How I ask you a question can change whether you respond to it with your Pavlovian system, with your procedural system, or with your deliberative system. It can also change how each of these systems reacts to the problem at hand. Remember, you are all of these systems working together.
“The answers come from different decision systems—different parts of who you are come up with different answers.”
In the classic moral dilemma, a train is hurtling towards five people, but you can throw a switch to move the train to another track and save those five people. Unfortunately, there’s one person on that other track. Do you sacrifice that one person to save five? Many people say yes. Now think of it differently; you’re a doctor, and you can kill one person to provide organs to save five others. Do you? Most people say no. Isn’t it the same problem though, sacrificing one person to save five others? Why do people give different answers to these two questions? The answers come from different decision systems—different parts of who you are come up with different answers.
Moral codes change the question. They change which part of you makes the decision and they change how that part of you makes that decision.
4. Moral codes move us beyond tribalism.
Most ethological descriptions of morality talk about “tribalism.” Tribalism is defined as the idea that humans are naturally altruistic and cooperative within their tribe, but xenophobic beyond. That’s not wrong, but it is deeply incomplete. We have spent thousands of years developing social technologies that allow us to work together in larger groups to escape the bounds of tribalism.
It turns out that moral codes are social technologies—similar to how the wheel transformed travel, the way the cell phones transformed our communication network, the way a rocket can take us to the moon—moral codes are technologies that change the world we live in.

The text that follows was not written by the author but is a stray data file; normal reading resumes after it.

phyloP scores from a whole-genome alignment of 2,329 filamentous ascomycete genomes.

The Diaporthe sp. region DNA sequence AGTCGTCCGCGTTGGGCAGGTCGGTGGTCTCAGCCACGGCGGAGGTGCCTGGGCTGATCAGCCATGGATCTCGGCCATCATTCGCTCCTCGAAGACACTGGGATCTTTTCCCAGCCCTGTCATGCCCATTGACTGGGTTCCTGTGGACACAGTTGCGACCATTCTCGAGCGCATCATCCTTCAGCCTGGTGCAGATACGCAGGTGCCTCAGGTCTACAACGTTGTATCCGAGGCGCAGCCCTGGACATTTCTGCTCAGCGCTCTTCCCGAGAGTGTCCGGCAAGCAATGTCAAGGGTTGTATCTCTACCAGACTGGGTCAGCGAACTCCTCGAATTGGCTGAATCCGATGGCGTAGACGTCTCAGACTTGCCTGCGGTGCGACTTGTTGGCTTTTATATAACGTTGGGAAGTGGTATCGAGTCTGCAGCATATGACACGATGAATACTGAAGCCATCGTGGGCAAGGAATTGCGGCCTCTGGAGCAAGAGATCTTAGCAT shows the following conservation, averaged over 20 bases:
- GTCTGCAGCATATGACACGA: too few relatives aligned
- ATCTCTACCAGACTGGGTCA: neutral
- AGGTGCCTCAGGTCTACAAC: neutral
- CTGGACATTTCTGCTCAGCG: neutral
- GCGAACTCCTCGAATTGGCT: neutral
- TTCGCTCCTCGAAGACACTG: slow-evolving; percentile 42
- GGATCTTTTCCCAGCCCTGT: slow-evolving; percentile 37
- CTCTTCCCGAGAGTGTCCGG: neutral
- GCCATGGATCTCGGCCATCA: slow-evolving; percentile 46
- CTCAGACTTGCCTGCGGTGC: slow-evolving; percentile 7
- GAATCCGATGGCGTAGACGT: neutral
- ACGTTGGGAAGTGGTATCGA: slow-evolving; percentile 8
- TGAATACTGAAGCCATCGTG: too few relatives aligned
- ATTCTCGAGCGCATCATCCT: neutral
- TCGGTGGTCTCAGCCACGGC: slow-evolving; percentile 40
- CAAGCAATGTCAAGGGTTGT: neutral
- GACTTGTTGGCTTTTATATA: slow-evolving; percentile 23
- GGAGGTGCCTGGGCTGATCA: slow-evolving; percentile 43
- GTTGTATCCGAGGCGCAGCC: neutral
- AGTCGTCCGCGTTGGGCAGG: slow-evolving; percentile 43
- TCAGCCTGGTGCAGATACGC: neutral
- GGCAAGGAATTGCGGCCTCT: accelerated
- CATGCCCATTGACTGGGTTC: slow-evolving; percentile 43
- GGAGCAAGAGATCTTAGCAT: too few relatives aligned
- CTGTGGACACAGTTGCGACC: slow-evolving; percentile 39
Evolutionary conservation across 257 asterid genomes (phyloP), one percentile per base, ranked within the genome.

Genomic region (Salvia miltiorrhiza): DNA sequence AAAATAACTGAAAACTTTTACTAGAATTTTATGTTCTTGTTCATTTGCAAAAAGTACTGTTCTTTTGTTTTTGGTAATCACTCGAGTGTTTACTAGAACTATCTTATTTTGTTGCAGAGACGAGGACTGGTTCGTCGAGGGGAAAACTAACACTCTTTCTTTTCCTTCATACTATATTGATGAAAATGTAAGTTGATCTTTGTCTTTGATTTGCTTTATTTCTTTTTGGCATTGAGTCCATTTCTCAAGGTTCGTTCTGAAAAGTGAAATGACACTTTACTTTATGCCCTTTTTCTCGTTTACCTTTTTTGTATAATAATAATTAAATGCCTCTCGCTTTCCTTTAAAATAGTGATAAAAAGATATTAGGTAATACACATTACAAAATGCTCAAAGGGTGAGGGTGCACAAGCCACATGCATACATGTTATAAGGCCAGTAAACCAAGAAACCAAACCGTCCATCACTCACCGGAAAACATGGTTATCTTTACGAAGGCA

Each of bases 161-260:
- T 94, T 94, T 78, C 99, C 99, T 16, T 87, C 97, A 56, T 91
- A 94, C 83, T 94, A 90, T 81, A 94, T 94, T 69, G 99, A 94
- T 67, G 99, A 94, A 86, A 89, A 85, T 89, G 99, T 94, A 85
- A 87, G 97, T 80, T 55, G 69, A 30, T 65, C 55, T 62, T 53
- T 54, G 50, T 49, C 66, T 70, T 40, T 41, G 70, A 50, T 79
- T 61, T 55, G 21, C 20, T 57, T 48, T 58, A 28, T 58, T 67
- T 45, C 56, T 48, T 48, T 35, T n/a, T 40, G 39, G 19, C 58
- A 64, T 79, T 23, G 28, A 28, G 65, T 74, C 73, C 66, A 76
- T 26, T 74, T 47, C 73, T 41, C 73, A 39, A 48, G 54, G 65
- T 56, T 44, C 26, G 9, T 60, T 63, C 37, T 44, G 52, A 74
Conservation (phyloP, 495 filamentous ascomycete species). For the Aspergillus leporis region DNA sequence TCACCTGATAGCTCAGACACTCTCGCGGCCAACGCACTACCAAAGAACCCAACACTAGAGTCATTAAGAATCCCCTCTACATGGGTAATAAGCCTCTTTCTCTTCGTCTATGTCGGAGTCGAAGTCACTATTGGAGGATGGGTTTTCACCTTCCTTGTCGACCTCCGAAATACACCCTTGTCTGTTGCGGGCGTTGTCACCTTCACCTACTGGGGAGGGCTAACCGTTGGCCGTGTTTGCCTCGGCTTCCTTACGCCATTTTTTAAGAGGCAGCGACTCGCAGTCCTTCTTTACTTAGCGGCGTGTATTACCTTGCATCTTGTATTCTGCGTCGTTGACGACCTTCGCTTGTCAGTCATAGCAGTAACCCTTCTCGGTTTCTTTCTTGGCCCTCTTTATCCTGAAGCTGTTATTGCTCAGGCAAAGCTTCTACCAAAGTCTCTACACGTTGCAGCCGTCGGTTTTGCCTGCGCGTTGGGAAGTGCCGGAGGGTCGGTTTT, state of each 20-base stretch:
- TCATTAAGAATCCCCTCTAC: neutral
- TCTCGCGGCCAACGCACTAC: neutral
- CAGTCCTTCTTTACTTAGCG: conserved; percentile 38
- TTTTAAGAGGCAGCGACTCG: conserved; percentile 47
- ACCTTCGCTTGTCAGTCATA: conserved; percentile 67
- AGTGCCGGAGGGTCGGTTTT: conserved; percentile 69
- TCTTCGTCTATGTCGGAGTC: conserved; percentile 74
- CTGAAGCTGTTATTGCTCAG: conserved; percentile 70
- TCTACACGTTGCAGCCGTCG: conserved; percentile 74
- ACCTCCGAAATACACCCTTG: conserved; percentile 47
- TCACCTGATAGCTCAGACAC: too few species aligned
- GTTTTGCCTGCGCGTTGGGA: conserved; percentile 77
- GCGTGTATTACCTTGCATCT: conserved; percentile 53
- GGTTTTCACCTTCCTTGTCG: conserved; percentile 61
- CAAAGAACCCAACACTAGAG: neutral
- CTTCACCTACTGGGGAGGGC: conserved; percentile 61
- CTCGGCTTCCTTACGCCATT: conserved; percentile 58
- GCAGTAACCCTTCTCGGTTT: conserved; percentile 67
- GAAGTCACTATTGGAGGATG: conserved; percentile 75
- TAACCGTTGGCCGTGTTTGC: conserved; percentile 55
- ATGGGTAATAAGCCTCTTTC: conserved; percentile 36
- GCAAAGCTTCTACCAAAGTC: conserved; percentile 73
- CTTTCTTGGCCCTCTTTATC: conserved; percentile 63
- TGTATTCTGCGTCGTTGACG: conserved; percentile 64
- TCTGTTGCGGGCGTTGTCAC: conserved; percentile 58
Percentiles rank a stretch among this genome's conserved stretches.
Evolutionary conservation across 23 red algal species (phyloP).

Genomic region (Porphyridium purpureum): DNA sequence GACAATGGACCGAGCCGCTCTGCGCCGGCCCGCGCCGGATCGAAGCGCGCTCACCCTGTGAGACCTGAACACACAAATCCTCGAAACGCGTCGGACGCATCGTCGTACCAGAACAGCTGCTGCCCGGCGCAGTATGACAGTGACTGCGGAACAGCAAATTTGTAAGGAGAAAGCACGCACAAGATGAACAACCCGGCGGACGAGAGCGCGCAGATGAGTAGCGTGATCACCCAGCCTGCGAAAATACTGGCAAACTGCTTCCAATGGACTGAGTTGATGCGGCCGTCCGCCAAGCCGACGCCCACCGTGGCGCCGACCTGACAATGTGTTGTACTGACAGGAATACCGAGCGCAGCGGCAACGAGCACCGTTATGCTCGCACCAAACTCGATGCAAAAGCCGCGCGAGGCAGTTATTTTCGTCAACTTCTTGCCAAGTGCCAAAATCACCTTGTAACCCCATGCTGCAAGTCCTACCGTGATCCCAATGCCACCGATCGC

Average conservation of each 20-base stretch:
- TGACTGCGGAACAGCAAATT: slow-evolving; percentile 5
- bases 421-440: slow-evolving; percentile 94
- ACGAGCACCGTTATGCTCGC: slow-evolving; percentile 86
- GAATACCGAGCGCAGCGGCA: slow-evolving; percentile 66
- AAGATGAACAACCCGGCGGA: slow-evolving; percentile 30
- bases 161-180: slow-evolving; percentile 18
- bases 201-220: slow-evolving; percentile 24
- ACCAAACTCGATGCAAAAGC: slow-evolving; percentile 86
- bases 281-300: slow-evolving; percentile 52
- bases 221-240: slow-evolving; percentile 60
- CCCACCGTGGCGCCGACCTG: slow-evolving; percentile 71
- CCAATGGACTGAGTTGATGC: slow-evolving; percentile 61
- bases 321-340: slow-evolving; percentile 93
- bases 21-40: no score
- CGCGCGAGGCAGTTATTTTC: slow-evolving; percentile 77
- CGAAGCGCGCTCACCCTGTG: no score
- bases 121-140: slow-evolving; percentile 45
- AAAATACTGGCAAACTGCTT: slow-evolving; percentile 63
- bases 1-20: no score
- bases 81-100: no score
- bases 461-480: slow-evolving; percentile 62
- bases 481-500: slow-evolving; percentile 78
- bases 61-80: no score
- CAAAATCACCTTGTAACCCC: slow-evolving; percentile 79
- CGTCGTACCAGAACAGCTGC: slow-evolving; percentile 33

“We have spent thousands of years developing social technologies that allow us to work together in larger groups to escape the bounds of tribalism.”
These moral codes, these social technologies, have been hiding in plain sight. Systems like the importance of democracy, and the moral respect for it, reduce the violence that can come from policy disagreements. Aspirational goals like “All men are created equal,” written by a man who certainly did not treat all men as equal, enabled people later to argue for equality as a moral right. Physical technologies, like books, movies, newsreels and social media, enabled individuals to see the lived experiences of others and recognize that including them in their larger community would be a moral good.
These aspirational goals change how we see ourselves. They change our decisions because they change the way that our decision-making systems process information about the world, and thus change the world we live in.
5. We all do better when we all do better.
Moral codes change the world we live in because they change the societies we live in. Remember, much of our environment is other people, a collective society. As mentioned earlier, the decisions we make depend on an interaction between who we are and the world we experience.
Changing the question changes that world, and thus changes the decisions we make. Moral codes are toolkits to change our selves, which changes our decisions, which changes our societies, which changes our world. Moral codes make a world where, to quote the late Senator Paul Wellstone, “we all do better when we all do better.”
To listen to the audio version read by author David Redish, download the Next Big Idea App today: